Are these targets realistic? At the moment it only has a share of a few percent. Tele2 hasn't set a timeframe for achieving the targets, but these goals only have meaning when they are truly achievable. The problem is that Tele2 is facing a saturated market in all these segments, with four very present 'incumbents': KPN in all markets, Ziggo in TV, and Vodafone and T-Mobile in mobile.

Tele2 has a few ways to ramp up its growth:

  • Service differentiation. This may be difficult, but smaller players are showing the way, for example Fiber Nederland with its recent launch of a smart home system.
  • Acquisitions. These can't be ruled out; Tele2 has been saying for some time "we're buyers, not sellers". There are still a handful of small, independent ISPs in the Netherlands (Caiway, Solcon, Fiber NL etc.).
  • Price. This is the most important variable for Tele2 NL. It's already noted the "window of opportunity" in the Netherlands provided by the relatively high prices and low usage of mobile data. Nevertheless, Telecompaper's own semi-annual EU Benchmark report comparing mobile data prices shows that the Netherlands scores in line with or even cheaper than the European average. This still leaves some room though, as Tele2 is more likely to model itself on the cheaper countries, like Sweden and Finland, than the average or more expensive markets (Greece and Portugal).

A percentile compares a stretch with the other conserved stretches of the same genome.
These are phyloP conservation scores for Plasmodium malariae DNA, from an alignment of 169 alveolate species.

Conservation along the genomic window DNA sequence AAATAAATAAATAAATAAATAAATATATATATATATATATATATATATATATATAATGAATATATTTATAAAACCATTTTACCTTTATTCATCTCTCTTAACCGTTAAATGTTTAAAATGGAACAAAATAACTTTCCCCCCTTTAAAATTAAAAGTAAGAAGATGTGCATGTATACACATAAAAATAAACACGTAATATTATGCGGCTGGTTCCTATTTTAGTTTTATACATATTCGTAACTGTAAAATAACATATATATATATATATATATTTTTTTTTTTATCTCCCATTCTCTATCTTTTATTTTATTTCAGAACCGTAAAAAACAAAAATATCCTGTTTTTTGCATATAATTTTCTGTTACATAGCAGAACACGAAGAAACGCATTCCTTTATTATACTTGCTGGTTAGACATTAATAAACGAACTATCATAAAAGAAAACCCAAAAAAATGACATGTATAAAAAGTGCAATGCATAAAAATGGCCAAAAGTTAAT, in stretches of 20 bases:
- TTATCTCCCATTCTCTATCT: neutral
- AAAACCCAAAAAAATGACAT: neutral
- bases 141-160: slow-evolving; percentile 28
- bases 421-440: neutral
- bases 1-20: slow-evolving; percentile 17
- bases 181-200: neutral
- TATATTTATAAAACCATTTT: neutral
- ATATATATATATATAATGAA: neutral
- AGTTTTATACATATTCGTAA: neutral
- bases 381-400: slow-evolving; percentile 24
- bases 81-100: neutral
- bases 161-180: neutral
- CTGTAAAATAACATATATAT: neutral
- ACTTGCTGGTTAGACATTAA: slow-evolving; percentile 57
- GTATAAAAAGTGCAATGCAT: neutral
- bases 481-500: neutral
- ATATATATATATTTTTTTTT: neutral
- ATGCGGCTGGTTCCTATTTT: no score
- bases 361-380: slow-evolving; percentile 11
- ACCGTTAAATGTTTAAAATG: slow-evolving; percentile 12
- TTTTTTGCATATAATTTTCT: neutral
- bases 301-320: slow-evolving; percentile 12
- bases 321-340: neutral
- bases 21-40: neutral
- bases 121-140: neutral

It seems clear that Tele2 will make a new attack on the Dutch market late this year, possibly even in all its market segments (fixed and mobile, consumer and business). By that time it will have its own infrastructure in place, although the costs of the MVNO deal with T-Mobile will not disappear immediately, as some voice and data traffic will still go over T-Mobile's 3G network. Not all its customers have phones yet that support 4G and VoLTE. 

Most likely Tele2 will look to price in order to stimulate growth. Given its traditional market approach, it's not certain price will be enough. Furthermore, Tele2 is not especially known as 'disruptive'. It's too afraid of poisoning the well and losing pricing power by offering for example unlimited mobile data at a fixed price.